No surprise there.
Speaking for the UCD, Fernando Anduray said
"What we are not in agreement with is an accord that was signed to aid the initiatives of the government of Venezuela and the president of Colombia without consulting Honduras."
So, Porfirio Lobo Sosa clearly doesn't speak for Honduras in Anduray's universe.
The directorate of the UCD held a press conference on May 26 to denounce the accord. According to Rina Callejas de Guillen
"I regret that President Porfirio Lobo Sosa continues to humiliate and act behind the back of the Honduran people, officiating and sacrificing our dignity to the highest bidder..."
Callejas de Guillen was speaking as the new President of the UCD.
Their "constitutionalist", Irma de Acosta Fortin got right to the point, following the lead of Jimmy Dacaret and Fernando Anduray of a few days earlier.
"the pretense of the Cartagena Accord is to make possible the installation of a National Constituent Assembly, which is absolutely unconstitutional."
She sees no reason for constitutional reform anyway; she noted that after all, 98 percent of the constitutional clauses can be modified without resorting to a National Constituent Assembly.
I guess she missed the discussion over the last two years that made it clear there was a significant desire to reconsider all of the clauses of the 1982 constitution, which was crafted largely with US help and with an agenda that had more to do with ensuring governmental rigidity than allowing change.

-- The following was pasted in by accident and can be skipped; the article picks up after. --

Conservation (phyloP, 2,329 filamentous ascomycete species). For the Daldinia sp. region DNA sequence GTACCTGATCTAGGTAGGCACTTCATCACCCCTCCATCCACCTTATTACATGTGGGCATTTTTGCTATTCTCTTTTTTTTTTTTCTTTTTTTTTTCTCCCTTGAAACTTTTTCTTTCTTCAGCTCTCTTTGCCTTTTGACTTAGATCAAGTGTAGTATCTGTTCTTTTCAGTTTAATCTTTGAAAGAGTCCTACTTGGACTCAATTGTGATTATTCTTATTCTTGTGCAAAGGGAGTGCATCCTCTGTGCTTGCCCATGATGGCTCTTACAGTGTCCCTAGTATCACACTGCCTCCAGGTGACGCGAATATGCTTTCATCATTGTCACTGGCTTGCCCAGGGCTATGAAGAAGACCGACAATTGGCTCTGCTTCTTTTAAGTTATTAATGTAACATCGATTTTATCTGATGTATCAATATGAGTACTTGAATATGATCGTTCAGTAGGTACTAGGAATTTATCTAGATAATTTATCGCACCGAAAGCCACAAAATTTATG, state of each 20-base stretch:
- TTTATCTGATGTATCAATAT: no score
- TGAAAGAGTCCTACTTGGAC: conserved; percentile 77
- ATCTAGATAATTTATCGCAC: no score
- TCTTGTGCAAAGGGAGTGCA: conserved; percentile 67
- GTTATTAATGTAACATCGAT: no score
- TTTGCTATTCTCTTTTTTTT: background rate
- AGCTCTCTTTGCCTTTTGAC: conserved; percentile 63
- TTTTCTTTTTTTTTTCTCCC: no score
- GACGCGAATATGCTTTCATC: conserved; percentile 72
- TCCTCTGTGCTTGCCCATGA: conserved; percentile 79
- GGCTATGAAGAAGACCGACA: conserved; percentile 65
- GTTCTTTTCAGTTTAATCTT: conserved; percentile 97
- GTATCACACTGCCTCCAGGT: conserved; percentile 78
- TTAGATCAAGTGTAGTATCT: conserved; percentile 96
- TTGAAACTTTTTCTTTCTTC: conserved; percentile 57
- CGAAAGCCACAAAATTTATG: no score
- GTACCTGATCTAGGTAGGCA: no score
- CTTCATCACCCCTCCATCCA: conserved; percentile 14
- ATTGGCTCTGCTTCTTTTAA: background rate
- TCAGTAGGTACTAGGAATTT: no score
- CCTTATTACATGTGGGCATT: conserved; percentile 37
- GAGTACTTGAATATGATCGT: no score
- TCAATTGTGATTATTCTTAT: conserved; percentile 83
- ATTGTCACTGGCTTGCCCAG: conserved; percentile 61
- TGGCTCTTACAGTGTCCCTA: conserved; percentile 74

Also at the press conference was a spokesperson for the Association of Reservists of Honduras, Aversio Navas, who suggested that the US might reject the actions called for in the Cartagena Accord, and cut off economic cooperation with Honduras.
In fact Hillary Clinton, US Secretary of State, has already lauded Lobo Sosa for carrying out the negotiations, so Navas's profession of fear of US rejection was already without merit when pronounced.
(You will remember that it was the Association of Reservists who responded when the UCD issued its call for marches in support of Roberto Micheletti Bain, the so called "white shirts".)
So the UCD proves true to form.
They think the fix is in for a National Constituent Assembly. It's not.
The Frente could try to make a call for a National Constituent Assembly by means of a plebiscite or referendum thanks to the new set of laws passed by Congress, but in order for that to get on the ballot, it will require the approval of Congress.
It would surprise me if this conservative, Nationalist party dominated, neoliberal Congress would approve such a referendum.
The UCD is still fighting the ghosts of the 1980s, not "twenty-first century socialism", its professed enemy.
Everyone else has moved on; it's time they did too.